UK's first new N-power plant Hinkley Point C gets EU backing: report

A UK government plan to guarantee the price of power from its first new nuclear project in decades that won EU backing in a landmark ruling yesterday, is now faced with legal challenges.

A Reuters report, which cited sources, said the move was seen as market-distorting by opponents, although the price guarantee was approved in a 16-to-5 vote. There was one abstention in the meeting of the College of Commissioners, which did not have full attendance.

The ruling clears the decks for the £16-billion Hinkley Point C nuclear power station in southwest England, which would be operated by French utility EDF.

Pressing hard for approval, the UK said replacing its ageing nuclear reactors was vital to meeting its environmental goals.

According to the EC, the UK government helped secure the deal by agreeing to a lower subsidy as a smaller share of windfall profits for EDF.

According to commentators, the case would serve as a precedence for countries like the Czech Republic, Lithuania and Poland that had sought guidance on the level of state aid allowed.

The Commission, the executive wing of the EU, had not approved state aid for a new nuclear plant earlier.

"We have concluded that a market failure exists. Without support, this investment would not take place," Competition Commissioner Joaquin Almunia told reporters.

Meanwhile, the decision has been hailed by leading figures in the local business community, Southwest Business reported.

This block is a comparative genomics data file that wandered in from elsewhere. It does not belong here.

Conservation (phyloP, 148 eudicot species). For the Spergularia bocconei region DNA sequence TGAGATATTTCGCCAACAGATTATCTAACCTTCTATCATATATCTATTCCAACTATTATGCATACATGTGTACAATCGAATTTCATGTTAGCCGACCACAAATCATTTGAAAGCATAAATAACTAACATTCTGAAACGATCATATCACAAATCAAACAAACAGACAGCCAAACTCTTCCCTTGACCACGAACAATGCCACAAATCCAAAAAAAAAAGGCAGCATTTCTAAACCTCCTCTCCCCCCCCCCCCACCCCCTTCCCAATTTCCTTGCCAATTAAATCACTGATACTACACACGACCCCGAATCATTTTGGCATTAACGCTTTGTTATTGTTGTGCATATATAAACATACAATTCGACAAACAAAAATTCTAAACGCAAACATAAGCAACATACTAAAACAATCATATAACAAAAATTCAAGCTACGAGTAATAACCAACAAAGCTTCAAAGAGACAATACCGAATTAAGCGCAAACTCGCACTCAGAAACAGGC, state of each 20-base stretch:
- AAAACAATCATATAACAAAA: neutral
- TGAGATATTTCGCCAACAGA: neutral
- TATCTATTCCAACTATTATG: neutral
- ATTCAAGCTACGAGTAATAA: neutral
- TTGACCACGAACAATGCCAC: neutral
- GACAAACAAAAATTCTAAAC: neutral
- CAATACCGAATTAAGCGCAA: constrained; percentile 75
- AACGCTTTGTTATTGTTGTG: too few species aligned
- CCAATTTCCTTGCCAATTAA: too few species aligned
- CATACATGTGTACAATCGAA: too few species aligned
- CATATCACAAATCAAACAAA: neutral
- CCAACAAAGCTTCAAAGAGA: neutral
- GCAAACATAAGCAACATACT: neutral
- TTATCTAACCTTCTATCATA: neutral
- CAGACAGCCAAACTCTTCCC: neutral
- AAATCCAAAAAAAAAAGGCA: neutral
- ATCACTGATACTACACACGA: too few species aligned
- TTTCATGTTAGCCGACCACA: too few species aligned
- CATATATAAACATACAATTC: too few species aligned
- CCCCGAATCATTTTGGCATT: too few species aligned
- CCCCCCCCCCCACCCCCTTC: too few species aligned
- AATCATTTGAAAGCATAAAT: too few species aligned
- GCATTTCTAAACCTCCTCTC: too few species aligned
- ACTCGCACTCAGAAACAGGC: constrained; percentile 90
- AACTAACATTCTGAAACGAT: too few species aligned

Councillor David Hall, cabinet member for Business and Inward Investments at Somerset County Council, said it was a major milestone in the Hinkley C Project, adding it was also fantastically exciting news for Somerset.

He said it could now be anticipated that once EDF Energy had reached its final agreement with its investment partners, communities in Somerset would be set to benefit hugely from the creation of jobs and millions of pounds-worth of investment in the local infrastructure.

According to James Durie, executive director of Business West, the news was a massive economic boost for Bristol and the South West. After many months of uncertainty, business would be very pleased that the UK's first new nuclear power plant in decades had been given the go ahead, he said.

Businesses in the region would be a vital part of the supply chain opportunities on offer for the £16 billion project, with the possibility that it could create up to 25,000 jobs.